This is an entry I made in my travel journal awhile back. I tried not to change much of the content when I transposed it today, but I write some inane things sometimes.
Today I took T__ over to Lincoln, AR to watch the parade at the Apple Festival. A__ and I had taken T__ a couple years back, and he really seemed to enjoy seeing the parade, especially the tractors and horses.
I thought we were going to be late and miss the parade; it took T__ forever to get ready. When we finally got out the door, I saw our neighbor mowing her lawn. She mowed 3 times a week so that was normal, but the storm downed pile of branches I’d left on her lawn wasn’t. While I was having T__ help me gather the small branches and dump them in the pile with the larger branches, my neighbor wandered over. She told me that she could grab her backhoe and haul all the branches to the woodpile on her property. It was only the second or third time I’d spoken to her in the 3 years we’ve lived here, so of course I had to assent.
It seemed like eons before she got back with the machinery, though I doubt it was more than a few minutes in reality. T__ and I loaded up the bucket, and he had a huge grin on his face. He’d never gotten to be so close to big machinery and he got to help! T__ wouldn’t head to the car until my neighbor was around the corner of her house with the load. Finally I got him buckled in my car and we were off. Unfortunately, the Razorbacks were “playing” the Crimson Tide today, so the roads were backed up all through town.
By the time we paid $5 to the local band for parking, and walked the two blocks to the downtown square, the fire trucks and police cruisers were just starting down our block of the square. Somehow, perfect timing. We squeezed in between a kind older woman with I assumed her grandson, and a couple of older gentlemen. I would later find out that one of them was the former mayor of Lincoln. His friend seemed to know every person that happened by him in the parade.
The grandson and T__ had a good time together. They danced together when the band came by. They evenly shared the candy they collected from the cars and floats passing. They were at the corner of the street, and would float into the street with eyes locked on candy enough I’d said something a time or two. I wasn’t really worried about his safety on his little corner. Well, until I looked up from the boys into the bearded face staring hard at me. He was head to toe in Rebel Greys on a float sponsored by, “The Sons and Daughters of the Confederacy.” About that time I heard something ding loudly off a lawn chair not far from me. I looked over to see Tristan going to pick up a cracked piece of nasty purple hard candy that came from the float. I snatched it and stuffed it in my fifth pocket so it wouldn’t mix with the other candy T__ had already given me.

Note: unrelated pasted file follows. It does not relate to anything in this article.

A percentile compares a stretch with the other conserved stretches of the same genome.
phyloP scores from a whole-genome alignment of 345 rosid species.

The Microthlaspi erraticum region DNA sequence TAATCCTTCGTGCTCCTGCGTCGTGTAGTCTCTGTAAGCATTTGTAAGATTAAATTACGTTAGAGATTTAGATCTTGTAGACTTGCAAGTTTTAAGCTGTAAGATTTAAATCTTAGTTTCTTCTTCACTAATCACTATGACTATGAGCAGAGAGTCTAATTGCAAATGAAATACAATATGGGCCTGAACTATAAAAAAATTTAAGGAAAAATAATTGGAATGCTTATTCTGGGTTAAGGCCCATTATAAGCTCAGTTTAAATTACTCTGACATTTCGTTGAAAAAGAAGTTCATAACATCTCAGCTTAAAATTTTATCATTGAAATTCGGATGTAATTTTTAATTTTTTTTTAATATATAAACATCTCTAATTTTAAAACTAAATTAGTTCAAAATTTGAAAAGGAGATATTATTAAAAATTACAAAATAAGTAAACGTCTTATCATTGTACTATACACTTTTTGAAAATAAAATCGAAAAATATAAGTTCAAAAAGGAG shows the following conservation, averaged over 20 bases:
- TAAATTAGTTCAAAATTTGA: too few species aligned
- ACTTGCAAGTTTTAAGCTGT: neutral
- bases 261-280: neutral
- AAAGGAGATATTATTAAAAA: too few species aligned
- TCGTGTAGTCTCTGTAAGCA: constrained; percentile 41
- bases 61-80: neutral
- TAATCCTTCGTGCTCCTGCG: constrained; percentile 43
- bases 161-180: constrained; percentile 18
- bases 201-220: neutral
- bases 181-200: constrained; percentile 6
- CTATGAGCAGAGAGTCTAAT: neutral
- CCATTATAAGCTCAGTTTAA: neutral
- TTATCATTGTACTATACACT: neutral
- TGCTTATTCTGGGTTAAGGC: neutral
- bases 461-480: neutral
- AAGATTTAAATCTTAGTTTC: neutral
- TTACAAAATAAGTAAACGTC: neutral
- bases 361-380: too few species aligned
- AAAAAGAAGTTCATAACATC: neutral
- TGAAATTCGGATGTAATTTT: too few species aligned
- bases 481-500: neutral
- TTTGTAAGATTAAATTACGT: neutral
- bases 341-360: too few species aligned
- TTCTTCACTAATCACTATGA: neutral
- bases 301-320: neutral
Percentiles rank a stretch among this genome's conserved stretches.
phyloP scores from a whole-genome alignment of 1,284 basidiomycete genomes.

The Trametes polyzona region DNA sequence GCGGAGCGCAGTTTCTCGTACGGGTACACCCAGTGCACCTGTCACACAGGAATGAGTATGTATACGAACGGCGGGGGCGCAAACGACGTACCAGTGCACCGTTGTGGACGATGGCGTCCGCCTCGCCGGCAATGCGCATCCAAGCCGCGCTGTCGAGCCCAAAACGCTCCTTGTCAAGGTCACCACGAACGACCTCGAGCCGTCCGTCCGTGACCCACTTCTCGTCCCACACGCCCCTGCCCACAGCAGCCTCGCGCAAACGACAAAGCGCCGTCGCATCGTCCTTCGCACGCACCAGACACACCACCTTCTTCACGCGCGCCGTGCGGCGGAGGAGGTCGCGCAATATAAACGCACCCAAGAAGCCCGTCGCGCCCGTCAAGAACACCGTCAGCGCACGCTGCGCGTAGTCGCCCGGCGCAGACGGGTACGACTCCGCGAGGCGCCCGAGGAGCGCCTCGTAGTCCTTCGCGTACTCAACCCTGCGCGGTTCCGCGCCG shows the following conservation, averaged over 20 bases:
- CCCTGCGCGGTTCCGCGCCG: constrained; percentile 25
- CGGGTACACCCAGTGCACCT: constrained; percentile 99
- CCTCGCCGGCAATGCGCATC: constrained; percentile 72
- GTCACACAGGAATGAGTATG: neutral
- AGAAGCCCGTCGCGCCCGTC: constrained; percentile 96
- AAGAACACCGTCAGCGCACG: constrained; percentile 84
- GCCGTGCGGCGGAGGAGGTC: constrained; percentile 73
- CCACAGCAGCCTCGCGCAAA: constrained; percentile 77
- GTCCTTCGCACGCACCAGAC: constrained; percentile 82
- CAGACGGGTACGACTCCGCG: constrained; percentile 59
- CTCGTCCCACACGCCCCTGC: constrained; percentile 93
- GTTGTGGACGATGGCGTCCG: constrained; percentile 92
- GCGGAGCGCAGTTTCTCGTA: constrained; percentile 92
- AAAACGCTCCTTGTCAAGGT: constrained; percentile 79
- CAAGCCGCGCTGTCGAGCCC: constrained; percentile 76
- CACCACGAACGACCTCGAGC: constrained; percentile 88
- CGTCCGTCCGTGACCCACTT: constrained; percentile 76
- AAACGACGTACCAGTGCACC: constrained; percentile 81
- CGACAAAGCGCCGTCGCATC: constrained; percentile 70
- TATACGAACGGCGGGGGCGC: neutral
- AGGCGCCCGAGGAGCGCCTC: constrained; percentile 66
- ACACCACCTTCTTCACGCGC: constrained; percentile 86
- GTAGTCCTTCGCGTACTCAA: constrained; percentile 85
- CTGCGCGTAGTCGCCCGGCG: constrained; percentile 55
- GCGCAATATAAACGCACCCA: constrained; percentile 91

I hadn’t really looked around at our surroundings since we’d arrived so close to the start of the parade. Just across the road from us, there was a trailer selling the normal Arkie touristy junk. Atop it was an American flag, a Don’t Tread on Me flag, and Arkansas state flag, a Confederate battle flag, and a Trump flag. I looked around and realized everyone looked a lot like me and no one looked like my mixed race son. I thought that maybe I had seen a Hispanic or Asian in a float, but none of those were in the crowd.
I was thinking of reining T__ in a little, when I saw a face in the crowd that looked very familiar. He stopped a couple feet from me to speak with the ol’ mayor, blocking my view of the parade. I was looking at the campaign button on his half untucked road dirt brown dress shirt that said Womack when the mayor called him “congressman.” I could feel the blood cells start simmering in my veins. This dude was running on Trump’s ballsack, and he looked like a chode. There were so many things to do and say running thru my mischievous melon. By the time he pried himself away from the mayor and walked by me, all I could muster was a dirty look and a head shake when we made eye contact. I’d like to think I would have said something profound to him if I weren’t worried about T__, but I was honestly lucky to get off the dirty look.
The rest of the parade went on smoothly. Old cars, prom candidates in convertibles, and of course horses shitting all over the road at the end.
Part of the attraction of the Apple Festival in Lincoln is the free apple slices. They have an old fashioned slicer on a stage, and the apples are delicious. The line is always long right after the parade, but I figured we might as well get in it. We began down the row of vendor tents that the line went down. There was an item or two featuring the stars and bars in about every booth we passed. I had probably just made myself paranoid, but I felt stares as we walked down the line, and they seemed malignant. My unease got the better of me, and halfway down the row I saw an escape route between two tents. I bribed T__ out of line by getting him some little trinkets from a booth.
I took T__’s hand after leaving the booth and led him the way I thought was the shortest back to the car. It was, but the “Sons and Daughters…” had set up a large booth in the middle. I avoided looking in that direction as I dragged T__ beyond it. Dodging the piles of shit as we crossed the road, we made our way to my car. Tristan kept telling me I was walking way too fast the entire way to the car.